1322-054 COVER BOLTS 2 REQ'D
151-020 LEFT GRIP
151-019 RIGHT GRIP
1322A048 SEAR
1322-045 PIVOT PINS 2 REQ'D

I also needed to fit some slightly different bolts to hold the new grip assembly to the 112. I used some easy to find (in the USA) #8-32's

Cost to buy all this was about $20 or so. Get it direct from Crosman. 1-800-724-7486

Obviously, if you're going to make custom grips, omit the right and left grip panels above.
I'm planning on making my own, but here is a good alternative, too. I'll also mention that the Crosman 2250 stock can be attached. It actually will bolt to the original 112's grip frame, but there are some unsightly gaps at the bottom.

Friday, February 13, 2009

Reassembly of the Crosman Model 130 Pistol

Reassembly goes in reverse of disassembly for the most part.

I did end up prying off the staked washer on the valve. Probing with a dental pick showed that the o-ring was rock hard and I couldn't fish it out.

The old o-ring did not survive my probing.

My camera decided to focus on its own interests, I staked between the old stake marks which is ugly but should hold well.

A new o-ring for the other end, then the washer goes on top of it.

Old seals are shiny, new ones dull. The smaller o-ring that goes against the back of the threads looks smaller but the one in there had flattened, making it seem much larger than it was.

A new o-ring for the inlet valve.

Back together like this.

The bolt got a new o-ring as well. The old one was hard. Notice the cross hole for the "flow through" bolt tip.

The "flow through" bolt nose needs to be aligned with the transfer port, so you should not see the cross hole when putting the bolt in. The bolt cover and screw are replaced at this point.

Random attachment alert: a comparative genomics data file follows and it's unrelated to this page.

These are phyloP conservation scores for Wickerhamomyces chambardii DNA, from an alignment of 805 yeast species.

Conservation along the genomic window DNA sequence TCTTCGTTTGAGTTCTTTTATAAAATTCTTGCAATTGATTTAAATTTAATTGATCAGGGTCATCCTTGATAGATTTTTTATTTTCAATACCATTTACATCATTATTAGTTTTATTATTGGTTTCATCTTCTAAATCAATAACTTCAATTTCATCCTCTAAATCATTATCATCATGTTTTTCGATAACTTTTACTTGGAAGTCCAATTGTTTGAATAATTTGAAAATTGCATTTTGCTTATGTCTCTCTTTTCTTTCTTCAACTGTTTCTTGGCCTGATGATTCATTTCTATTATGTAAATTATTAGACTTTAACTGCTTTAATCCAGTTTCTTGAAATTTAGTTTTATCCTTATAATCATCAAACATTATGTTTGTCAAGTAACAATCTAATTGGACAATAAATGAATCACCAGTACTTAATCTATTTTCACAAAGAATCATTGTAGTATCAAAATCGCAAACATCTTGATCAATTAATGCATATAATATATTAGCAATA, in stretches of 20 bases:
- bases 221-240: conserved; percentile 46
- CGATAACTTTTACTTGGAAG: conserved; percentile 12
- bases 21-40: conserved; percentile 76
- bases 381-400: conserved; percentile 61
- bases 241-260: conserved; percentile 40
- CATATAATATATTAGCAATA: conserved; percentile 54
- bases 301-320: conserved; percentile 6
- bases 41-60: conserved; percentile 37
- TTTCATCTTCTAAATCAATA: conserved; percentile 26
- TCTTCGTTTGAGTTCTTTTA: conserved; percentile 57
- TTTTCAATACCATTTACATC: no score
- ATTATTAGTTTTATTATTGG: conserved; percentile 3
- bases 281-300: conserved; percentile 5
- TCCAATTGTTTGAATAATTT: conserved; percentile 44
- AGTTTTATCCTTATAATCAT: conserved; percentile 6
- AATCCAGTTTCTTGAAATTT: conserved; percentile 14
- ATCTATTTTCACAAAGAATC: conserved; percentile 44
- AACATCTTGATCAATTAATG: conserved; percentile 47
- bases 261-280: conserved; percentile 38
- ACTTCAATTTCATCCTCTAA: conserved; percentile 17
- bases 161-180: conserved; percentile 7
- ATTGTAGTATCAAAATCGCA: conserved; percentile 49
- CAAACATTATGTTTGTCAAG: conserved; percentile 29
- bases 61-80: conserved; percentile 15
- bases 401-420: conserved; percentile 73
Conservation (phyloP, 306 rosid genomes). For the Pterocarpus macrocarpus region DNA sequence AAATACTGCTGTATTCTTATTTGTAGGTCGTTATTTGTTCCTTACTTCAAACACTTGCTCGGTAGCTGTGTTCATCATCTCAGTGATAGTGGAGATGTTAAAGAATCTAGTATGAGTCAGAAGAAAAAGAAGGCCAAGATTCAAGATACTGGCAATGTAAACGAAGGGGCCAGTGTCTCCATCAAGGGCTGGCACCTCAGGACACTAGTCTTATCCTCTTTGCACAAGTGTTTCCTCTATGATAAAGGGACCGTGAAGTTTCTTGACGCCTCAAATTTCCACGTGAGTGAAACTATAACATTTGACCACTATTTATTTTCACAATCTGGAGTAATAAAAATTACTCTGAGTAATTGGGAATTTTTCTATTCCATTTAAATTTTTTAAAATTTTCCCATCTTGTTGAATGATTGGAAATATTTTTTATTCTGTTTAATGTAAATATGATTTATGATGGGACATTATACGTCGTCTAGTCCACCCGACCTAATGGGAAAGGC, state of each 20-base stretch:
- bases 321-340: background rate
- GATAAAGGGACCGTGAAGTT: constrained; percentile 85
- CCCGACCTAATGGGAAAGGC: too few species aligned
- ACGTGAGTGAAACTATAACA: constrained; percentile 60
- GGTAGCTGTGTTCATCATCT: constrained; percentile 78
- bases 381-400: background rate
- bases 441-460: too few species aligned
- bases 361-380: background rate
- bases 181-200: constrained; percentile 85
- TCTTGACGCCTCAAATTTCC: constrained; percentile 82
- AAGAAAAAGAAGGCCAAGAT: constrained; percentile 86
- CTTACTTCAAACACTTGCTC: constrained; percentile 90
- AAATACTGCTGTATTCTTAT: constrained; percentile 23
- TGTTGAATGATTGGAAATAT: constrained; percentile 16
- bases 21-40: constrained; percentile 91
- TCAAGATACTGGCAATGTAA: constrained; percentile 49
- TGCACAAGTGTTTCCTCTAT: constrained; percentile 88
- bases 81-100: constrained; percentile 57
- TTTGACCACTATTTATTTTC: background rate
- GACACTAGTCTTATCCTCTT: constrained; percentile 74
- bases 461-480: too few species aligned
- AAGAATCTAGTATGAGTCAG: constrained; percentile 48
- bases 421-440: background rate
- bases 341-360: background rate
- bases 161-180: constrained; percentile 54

The valve slides in from the front.

The threads are aligned with the grip frame hole.

Then I held it in place with the grip screw.

The transfer port was off slightly.

I used a pin punch to rotate it back into alignment. This is why I used the screw to hold the valve body. I replaced the transfer port seal.

Hammer and spring go back in, make sure the hammer stem is fully in place and the screw hole is lined up with the cocking knob cut out in the tube.

I think the cocking knob cleaned up well. I took some pictures of the process but they were all blurry. I made a mandrel that has the same screw threads, screwed the knob into the mandrel and then took off about .01" off of the OD and then filed it smooth. Some Scotchbrite to polish and Oxpho blue afterwards.

I lightly screwed the forward grip frame screw to connect the grip frame to the tube. Don't lose the safety spring & ball! I then screwed the breech and barrel, grip frame and rear sight all together.